8. Don’t steal

“Thou shalt not steal.” – Exodus 20:15 (King James Version)

“You must not steal.” – Exodus 20:15 (New Living Translation)

Stealing comes in all forms. The obvious one is theft of some tangible object that isn’t ours. Kids steal cookies from the cookie jar; adults steal more expensive objects. It’s the same thing. We declare, “I want it now, I want it fast. I don’t want to work for it, and I don’t care whose it is.” As adults, we might steal time away from our employer as we survey social media. We might steal from the grocery store when something just doesn’t ring up in the self-checkout line. We might steal from a restaurant when the waiter forgets to add the appetizer to the ticket. The list of theft can be a mile long. It’s all stealing. There’s no justification for any of it, so let’s quit making exceptions. Call it out and be honest every step of the way.

9. Don’t lie

“Thou shalt not bear false witness against thy neighbour.” – Exodus 20:16 (King James Version)

“You must not testify falsely against your neighbor.” – Exodus 20:16 (New Living Translation)

Honesty always calls in the “what ifs”. I think of the families hiding Jews from the Nazis; What if the Nazis come to the door and ask if we’re hiding anyone? I think of the strange-looking lady who wants encouragement; What if she asks me if her new hairdo is attractive? There are a thousand ways we try to wiggle out of telling the truth. Perhaps this posture is so easy for us to take because deceit became humanity’s first reaction to God, as he questioned Adam and Eve about the forbidden fruit. Lying can be both in denying our involvement in something and in our omission of details that might implicate us in some situation.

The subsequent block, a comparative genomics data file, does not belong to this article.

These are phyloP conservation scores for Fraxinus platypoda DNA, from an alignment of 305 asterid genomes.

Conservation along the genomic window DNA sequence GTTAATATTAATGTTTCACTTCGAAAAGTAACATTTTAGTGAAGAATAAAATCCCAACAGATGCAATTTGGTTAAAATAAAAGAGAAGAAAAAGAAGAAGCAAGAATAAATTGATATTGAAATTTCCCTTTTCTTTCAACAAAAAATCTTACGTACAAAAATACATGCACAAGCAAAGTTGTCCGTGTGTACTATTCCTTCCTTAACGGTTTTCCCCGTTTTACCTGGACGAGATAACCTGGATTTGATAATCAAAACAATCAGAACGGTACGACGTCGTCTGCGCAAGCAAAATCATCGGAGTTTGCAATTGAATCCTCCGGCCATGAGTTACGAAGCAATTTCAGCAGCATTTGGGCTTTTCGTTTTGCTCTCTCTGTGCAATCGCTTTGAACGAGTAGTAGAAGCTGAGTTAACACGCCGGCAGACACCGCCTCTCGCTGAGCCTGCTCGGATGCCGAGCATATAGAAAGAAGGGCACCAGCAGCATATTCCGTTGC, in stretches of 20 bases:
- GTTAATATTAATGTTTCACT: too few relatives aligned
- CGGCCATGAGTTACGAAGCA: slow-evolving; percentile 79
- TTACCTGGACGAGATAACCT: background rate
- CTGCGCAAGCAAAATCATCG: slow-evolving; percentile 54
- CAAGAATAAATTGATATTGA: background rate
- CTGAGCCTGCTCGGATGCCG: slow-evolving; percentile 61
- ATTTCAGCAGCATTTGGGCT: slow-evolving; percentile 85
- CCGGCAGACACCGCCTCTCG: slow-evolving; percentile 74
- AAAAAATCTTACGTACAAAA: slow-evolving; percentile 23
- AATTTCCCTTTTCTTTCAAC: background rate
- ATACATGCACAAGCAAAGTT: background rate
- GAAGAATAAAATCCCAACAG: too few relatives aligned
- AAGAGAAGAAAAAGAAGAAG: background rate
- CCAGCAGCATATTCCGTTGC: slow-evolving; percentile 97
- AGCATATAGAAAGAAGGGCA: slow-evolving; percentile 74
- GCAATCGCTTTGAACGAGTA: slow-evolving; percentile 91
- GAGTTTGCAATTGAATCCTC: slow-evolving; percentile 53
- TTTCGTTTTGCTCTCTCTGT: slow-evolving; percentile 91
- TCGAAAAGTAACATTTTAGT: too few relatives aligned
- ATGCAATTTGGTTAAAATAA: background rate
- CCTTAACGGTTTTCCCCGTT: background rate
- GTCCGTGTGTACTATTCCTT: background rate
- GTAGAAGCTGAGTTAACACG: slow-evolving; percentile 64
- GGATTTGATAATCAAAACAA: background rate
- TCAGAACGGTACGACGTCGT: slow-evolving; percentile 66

We are all good in manipulation. We want to be seen positively by others. We want to live up to the standards that are asked of us. We want to be successful and accomplished and be shining examples of God’s good favor. Unfortunately, we must admit that we at times belittle others and stage our righteousness to better ourselves and not honor God. We must admit that we are liars and our hope is found in fleeing from the father of lies and landing in that very vulnerable position of being ragamuffin disciples of God.

10. Don’t covet

“Thou shalt not covet thy neighbour’s house, thou shalt not covet thy neighbour’s wife, nor his manservant, nor his maidservant, nor his ox, nor his ass, nor any thing that is thy neighbour’s.” – Exodus 20:17 (King James Version)

“You must not covet your neighbor’s house. You must not covet your neighbor’s wife, male or female servant, ox or donkey, or anything else that belongs to your neighbor.” – Exodus 20:17 (New Living Translation)

We all want what we don’t have. We envy the person who is more wealthy or possesses more prestige or influence. We look at grass over in our neighbor’s yard, and it’s greener. Why do we covet? Why aren’t we satisfied as believers to take what God gives – enough for today with the avoidance to whatever tomorrow brings? Remember what Jesus says: “… do not be anxious, saying, ‘What shall we eat?’ or ‘What shall we drink?’ or ‘What shall we wear?’ For the pagans seek after all these things, and your heavenly Father knows that you need them all. But seek first the kingdom of God and his righteousness, and all these things will be added to you” (Matthew 6:31-33). 

Covetousness finds its footing when we are not seeking God’s kingdom and his righteousness. When we are concentrated on our own self-aggrandizement or preservation, we will go to whatever lengths to satisfy ourselves, not realizing that God supplies all our needs according to his riches in glory (Philippians 4:19).

The 10 commandments point us into a right relationship with both God and neighbor. If we were to sum them up, we are wise to do it like Jesus did. He says, “You shall love the Lord your God with all your heart and with all your soul and with all your mind. This is the great and first commandment. And a second is like it: You shall love your neighbor as yourself. On these two commandments depend all the Law and the Prophets” (Matthew 22:37-40).

About The Author

Zach Kincaid is a part of the Sharefaith Editorial Team. He manages and has written on C.S. Lewis, G.K. Chesterton, and general Christian thought for more than 15 years. He is a husband, father, and collaborator on a variety of Christian outreach projects, including films and educational resources.